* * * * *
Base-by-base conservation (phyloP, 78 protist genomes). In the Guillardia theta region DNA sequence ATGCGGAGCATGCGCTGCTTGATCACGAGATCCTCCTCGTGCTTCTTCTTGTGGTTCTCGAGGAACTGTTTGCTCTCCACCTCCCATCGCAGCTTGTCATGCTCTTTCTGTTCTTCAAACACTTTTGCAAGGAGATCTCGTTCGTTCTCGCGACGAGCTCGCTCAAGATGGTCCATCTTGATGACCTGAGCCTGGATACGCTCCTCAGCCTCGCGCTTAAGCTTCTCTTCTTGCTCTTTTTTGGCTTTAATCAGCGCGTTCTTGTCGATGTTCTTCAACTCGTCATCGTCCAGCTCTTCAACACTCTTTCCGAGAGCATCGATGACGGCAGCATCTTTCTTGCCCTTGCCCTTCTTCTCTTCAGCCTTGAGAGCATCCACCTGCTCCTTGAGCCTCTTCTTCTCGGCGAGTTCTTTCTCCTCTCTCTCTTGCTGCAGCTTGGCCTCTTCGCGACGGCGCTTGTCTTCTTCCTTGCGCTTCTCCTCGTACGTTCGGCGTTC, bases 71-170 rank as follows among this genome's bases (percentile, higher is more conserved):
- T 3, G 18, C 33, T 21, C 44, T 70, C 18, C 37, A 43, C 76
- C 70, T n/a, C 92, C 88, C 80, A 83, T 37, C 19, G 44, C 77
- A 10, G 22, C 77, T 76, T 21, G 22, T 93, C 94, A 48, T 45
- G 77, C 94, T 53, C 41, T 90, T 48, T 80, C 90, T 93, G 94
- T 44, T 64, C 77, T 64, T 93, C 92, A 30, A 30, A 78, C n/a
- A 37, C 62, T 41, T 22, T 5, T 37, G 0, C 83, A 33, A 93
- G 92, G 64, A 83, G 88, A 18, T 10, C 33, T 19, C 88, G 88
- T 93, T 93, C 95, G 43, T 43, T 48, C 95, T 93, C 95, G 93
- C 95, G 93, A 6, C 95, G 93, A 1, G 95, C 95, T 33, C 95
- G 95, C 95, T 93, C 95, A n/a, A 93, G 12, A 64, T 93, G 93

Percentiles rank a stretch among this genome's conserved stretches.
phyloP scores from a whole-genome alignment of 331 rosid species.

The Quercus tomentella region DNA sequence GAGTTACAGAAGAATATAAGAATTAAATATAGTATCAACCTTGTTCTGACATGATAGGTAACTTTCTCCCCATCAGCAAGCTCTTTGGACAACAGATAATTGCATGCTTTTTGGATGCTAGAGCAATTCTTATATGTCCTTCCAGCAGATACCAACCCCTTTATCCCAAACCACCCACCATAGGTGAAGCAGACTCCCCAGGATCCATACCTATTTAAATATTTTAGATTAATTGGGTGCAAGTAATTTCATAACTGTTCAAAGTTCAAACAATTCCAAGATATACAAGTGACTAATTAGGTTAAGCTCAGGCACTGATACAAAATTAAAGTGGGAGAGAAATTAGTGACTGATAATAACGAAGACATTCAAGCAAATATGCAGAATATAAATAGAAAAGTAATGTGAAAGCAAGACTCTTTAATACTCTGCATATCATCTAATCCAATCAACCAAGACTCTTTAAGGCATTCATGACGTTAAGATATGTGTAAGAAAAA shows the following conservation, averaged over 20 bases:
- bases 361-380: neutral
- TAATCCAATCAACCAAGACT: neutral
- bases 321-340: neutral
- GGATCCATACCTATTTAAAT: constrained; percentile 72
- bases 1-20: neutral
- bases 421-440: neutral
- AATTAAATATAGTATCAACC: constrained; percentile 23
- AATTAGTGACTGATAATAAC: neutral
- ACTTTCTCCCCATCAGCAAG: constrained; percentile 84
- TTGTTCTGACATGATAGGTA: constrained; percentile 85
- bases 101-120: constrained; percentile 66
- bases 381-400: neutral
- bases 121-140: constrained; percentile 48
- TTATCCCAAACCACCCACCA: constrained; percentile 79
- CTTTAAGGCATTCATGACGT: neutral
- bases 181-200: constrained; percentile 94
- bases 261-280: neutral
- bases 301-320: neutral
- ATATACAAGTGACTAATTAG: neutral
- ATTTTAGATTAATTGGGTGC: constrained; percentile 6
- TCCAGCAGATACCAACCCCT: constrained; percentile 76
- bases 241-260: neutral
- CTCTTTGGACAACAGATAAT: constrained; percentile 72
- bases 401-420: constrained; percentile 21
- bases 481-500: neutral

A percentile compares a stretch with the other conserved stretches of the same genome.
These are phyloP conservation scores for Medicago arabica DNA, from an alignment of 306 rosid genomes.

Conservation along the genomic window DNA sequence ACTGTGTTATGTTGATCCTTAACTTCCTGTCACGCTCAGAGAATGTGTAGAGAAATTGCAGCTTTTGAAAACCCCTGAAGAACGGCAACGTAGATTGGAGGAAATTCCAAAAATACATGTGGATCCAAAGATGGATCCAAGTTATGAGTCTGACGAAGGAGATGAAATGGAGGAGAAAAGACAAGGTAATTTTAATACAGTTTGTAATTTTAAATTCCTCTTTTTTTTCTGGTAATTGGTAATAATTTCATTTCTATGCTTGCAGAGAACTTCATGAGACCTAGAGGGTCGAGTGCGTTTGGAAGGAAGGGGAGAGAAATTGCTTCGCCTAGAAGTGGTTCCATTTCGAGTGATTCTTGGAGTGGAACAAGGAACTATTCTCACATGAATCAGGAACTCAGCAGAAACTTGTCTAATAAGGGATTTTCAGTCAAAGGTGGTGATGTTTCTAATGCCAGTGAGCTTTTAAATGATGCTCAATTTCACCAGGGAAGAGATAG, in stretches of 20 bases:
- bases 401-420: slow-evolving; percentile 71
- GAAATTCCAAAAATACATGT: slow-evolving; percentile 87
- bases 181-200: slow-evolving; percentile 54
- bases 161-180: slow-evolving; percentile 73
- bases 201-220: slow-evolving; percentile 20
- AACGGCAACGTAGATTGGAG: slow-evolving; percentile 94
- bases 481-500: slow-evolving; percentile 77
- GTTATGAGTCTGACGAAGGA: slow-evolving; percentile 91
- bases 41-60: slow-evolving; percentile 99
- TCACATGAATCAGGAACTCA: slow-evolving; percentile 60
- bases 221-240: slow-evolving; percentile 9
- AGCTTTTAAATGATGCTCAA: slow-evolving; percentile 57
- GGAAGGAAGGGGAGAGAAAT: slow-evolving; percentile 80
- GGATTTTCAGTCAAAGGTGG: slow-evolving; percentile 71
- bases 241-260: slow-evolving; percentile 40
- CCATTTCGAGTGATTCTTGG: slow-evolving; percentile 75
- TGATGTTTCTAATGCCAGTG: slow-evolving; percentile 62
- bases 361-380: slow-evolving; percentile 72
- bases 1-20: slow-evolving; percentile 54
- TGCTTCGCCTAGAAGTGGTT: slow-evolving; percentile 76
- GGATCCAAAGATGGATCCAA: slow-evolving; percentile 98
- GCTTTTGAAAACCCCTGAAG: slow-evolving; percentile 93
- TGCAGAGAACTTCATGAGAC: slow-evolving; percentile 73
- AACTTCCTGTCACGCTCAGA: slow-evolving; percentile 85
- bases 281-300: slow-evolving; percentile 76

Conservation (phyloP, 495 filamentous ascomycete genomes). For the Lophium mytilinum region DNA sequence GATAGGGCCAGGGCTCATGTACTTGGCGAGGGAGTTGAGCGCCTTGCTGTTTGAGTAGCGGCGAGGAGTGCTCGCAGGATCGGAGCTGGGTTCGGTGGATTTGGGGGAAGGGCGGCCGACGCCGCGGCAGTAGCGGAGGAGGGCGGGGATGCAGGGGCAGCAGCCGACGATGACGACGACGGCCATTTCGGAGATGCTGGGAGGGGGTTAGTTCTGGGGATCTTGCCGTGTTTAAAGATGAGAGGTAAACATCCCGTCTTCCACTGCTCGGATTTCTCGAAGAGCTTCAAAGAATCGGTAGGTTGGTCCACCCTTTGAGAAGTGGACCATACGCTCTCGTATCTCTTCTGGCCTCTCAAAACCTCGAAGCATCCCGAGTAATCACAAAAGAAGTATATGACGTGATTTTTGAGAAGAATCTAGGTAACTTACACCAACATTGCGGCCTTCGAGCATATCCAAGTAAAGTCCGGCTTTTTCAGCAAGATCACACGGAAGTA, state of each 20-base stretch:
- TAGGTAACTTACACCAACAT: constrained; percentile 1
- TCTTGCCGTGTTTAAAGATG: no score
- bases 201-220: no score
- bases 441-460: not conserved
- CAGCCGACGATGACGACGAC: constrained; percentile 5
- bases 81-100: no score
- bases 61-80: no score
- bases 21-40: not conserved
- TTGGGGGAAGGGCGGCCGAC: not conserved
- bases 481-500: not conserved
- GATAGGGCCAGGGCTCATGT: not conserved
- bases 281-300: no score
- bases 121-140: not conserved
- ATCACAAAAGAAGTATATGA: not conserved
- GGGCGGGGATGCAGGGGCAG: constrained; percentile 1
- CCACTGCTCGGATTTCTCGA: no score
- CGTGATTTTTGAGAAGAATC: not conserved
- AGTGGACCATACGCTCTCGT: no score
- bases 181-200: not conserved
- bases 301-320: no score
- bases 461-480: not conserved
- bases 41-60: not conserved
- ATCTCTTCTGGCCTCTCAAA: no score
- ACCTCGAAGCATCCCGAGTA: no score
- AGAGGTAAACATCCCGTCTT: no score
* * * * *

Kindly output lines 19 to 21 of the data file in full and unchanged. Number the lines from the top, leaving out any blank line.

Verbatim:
- bases 1-20: neutral
- bases 421-440: neutral
- AATTAAATATAGTATCAACC: constrained; percentile 23